As a practitioner, I am an expert in some things. I’m an expert in Chios Energy Healing, the modality I practice. I’ve continued my studies in it and hold two certifications in it. I’m an expert in channeling, at least the channeling I do. I don’t know if I’d call myself an expert in the effects of trauma and trauma recovery, but I’ve studied quite a bit about them and know a good amount.

But I don’t know everything. Not about any of those topics.

When you possess skills and gifts that can help others, it’s easy for the ego to take over and start thinking that you’re the be-all, end-all expert. To start becoming arrogant and believe you’re the only one who knows certain things, and to trample over clients or other practitioners who disagree with you.

In yoga, asmita, which is roughly akin to what we might call the ego, is the part of you that simultaneously believes you’re better than everyone else and can never be as good as anyone else. This is the aspect that gives rise to arrogance and arguments. (I’m not an expert in yoga either; it’s been years since I studied it. So if I’ve got that wrong, please leave a comment to correct me so others will see it as well.)

No one knows everything. My guides, who are beings with an extremely broad perspective and wide range of knowledge, say that the only being who knows everything is the Ultimate Source. But some spiritually-based practitioners want to believe they know everything and, more importantly to them, make others believe it.

I have fallen into that trap in the past. Fortunately, my guides called me on it and reminded me that I am good at what I do and don’t need to convince anyone else of that. I don’t have to prove anything to anyone. And I’m not in this practice to make money or receive praise and applause (though of course money and praise are nice things to have); I’m in it to serve and help others. Which is something I’m not doing if I’m ignoring what other people say and acting like I’m the only one who knows anything.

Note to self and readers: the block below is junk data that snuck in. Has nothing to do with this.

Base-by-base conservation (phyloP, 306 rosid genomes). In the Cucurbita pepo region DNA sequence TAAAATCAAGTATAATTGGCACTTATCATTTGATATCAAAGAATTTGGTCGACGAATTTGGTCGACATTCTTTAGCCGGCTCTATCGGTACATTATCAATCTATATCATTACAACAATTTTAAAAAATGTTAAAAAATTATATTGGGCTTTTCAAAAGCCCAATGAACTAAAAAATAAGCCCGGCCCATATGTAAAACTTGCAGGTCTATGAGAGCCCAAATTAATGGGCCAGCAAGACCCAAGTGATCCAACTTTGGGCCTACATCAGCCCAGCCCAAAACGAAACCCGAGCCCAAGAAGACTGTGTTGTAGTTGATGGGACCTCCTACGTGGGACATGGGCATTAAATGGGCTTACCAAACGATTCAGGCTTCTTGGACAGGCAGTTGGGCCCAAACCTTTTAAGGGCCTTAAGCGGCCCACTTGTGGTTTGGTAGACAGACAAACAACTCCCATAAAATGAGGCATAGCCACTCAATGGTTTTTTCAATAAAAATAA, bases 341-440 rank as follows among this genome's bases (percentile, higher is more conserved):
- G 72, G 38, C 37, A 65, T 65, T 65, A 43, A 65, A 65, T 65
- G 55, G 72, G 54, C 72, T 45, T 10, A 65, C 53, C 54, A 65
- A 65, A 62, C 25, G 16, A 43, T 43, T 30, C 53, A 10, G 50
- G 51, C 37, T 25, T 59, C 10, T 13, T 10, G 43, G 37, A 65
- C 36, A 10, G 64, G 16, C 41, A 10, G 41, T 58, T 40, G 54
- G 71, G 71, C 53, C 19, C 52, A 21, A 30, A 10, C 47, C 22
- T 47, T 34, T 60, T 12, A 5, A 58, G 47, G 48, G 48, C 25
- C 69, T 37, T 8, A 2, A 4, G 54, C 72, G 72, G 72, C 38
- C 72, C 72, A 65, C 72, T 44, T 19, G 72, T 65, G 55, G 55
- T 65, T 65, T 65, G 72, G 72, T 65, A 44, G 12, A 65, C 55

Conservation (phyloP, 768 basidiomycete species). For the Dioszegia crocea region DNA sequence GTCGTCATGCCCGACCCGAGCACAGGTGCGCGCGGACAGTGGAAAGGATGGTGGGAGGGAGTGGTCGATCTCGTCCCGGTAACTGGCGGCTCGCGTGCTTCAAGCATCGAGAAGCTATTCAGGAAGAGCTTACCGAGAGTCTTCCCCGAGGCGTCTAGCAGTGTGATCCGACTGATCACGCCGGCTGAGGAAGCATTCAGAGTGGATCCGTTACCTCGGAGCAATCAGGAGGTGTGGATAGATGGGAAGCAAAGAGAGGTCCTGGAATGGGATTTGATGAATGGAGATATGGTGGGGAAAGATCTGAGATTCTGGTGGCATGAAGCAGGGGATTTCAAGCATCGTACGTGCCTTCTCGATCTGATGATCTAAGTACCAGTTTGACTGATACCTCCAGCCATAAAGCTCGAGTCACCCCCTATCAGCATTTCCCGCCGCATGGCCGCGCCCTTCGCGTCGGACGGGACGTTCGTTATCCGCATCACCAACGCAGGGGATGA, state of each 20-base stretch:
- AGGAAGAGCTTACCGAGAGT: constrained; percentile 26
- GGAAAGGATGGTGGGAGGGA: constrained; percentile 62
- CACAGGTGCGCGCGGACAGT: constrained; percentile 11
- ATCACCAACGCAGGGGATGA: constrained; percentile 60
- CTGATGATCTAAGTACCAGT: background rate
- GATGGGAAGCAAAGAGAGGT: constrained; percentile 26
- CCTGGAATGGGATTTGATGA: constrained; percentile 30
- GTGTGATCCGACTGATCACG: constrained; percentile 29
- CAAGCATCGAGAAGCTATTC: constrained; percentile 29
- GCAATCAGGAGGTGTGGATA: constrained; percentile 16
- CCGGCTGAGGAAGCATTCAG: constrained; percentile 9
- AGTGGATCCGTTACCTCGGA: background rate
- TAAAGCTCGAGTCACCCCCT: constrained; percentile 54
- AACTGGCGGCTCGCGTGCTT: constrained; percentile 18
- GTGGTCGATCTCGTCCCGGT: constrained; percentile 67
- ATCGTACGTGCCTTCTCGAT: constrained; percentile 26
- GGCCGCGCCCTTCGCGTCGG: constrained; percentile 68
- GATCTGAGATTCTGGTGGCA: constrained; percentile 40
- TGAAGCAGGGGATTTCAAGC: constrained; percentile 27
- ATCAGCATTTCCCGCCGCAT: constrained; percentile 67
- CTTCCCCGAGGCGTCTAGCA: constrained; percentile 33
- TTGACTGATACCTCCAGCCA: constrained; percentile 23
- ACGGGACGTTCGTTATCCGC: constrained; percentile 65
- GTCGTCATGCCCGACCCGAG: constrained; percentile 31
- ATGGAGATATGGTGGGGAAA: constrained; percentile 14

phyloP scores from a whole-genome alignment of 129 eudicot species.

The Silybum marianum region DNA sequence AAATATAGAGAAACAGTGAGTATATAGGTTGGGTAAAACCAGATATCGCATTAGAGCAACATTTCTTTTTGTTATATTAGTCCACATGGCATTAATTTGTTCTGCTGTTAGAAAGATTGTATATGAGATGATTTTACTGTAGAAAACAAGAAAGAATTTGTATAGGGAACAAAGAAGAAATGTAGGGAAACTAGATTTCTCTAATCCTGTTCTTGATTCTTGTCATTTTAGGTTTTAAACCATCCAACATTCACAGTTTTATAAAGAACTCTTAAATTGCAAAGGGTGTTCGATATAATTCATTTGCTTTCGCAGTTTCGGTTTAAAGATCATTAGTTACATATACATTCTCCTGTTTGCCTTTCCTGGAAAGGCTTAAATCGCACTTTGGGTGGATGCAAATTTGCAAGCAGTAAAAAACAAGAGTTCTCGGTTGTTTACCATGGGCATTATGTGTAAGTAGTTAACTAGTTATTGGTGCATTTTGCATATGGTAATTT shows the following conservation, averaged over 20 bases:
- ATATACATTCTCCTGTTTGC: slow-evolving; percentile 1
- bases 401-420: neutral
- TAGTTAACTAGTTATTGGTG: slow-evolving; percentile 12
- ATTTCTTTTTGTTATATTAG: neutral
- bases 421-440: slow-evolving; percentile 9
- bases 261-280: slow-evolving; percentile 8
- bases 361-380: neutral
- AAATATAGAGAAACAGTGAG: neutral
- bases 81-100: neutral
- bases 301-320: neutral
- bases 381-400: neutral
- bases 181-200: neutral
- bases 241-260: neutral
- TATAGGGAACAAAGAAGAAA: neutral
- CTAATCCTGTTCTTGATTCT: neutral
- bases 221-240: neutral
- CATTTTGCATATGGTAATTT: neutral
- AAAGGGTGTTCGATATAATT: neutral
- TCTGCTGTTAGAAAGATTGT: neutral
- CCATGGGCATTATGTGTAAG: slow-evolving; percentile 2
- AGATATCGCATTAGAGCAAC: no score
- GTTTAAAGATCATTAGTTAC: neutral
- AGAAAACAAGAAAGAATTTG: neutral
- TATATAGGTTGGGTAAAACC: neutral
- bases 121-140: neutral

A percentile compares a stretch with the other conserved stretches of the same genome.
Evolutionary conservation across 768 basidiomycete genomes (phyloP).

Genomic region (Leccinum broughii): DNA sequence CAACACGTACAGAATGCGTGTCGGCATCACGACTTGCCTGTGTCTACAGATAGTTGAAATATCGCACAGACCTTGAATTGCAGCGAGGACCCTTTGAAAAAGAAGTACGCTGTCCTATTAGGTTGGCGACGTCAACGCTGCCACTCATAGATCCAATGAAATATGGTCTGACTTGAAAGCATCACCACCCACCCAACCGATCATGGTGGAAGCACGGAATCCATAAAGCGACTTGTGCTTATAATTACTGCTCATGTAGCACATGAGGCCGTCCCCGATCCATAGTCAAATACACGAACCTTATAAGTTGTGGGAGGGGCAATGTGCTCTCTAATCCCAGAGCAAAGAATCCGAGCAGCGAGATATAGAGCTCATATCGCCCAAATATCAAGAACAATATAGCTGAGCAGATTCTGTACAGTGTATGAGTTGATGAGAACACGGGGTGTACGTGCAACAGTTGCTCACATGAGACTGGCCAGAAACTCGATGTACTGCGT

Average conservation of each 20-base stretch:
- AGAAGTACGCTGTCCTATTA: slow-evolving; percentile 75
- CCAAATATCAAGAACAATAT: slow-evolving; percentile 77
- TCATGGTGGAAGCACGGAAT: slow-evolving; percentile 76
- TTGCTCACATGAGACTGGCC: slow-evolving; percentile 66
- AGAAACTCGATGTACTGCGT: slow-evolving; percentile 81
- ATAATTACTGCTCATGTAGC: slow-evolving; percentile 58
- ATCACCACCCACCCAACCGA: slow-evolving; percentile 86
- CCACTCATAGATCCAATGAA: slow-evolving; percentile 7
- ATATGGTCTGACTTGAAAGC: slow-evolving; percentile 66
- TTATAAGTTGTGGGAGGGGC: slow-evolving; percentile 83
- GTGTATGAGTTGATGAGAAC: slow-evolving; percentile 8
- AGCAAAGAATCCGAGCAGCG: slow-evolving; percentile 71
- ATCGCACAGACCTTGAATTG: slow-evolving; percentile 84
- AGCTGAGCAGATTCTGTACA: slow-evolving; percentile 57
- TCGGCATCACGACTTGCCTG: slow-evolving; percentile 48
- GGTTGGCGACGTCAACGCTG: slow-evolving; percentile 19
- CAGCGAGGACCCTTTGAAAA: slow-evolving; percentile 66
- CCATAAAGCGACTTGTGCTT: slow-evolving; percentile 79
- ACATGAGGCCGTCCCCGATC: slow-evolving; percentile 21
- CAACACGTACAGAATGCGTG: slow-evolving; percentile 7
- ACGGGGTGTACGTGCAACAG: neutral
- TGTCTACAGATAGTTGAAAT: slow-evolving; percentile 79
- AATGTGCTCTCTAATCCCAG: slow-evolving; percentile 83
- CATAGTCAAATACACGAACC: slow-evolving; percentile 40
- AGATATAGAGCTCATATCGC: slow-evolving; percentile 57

Having knowledge and skills, even at an expert level, doesn’t equal knowing everything. It doesn’t give someone the right to deny others’ beliefs and experiences that disagree with the practitioner’s. And it doesn’t mean you can–or should try to–support everyone, because there are some people with whom you are simply misaligned.

When you seek a practitioner to work with, be mindful of how they speak to you and the sense you get from them. Do they argue with and refute things you say, or do they listen and share their opinion without denying yours?

Of course, that only applies to things that are actually subject to opinion. Some things, such as trauma effects or gender or sexual orientation, are facts and aren’t open to “differing opinions,” so be mindful of that as well. If I, as a nonbinary human, went to a practitioner who said, “I don’t agree with this nonbinary thing, you’re either one or the other,” that would definitely not be someone I would want to work with. Nonbinary genders exist; it isn’t open for discussion or debate.

Be mindful also of whether a practitioner says or implies that you don’t know anything or that they know more about the world and how it works than you do. They likely do have a good amount of knowledge in certain areas, at least hopefully in the areas they practice, but they don’t know everything. Most importantly, they don’t know you as well as you do.

To some extent, it’s human nature to be proud and even arrogant about skills and knowledge you’ve gained. It can also be human nature to defer to “experts” or people who appear to be in authority. But in all areas of your life, and especially in spiritually-based practices both as a practitioner and as a client, you need to balance the natural reactions with the recognition that the practitioner is not the only one who knows things, and that no one can be an expert in someone else.

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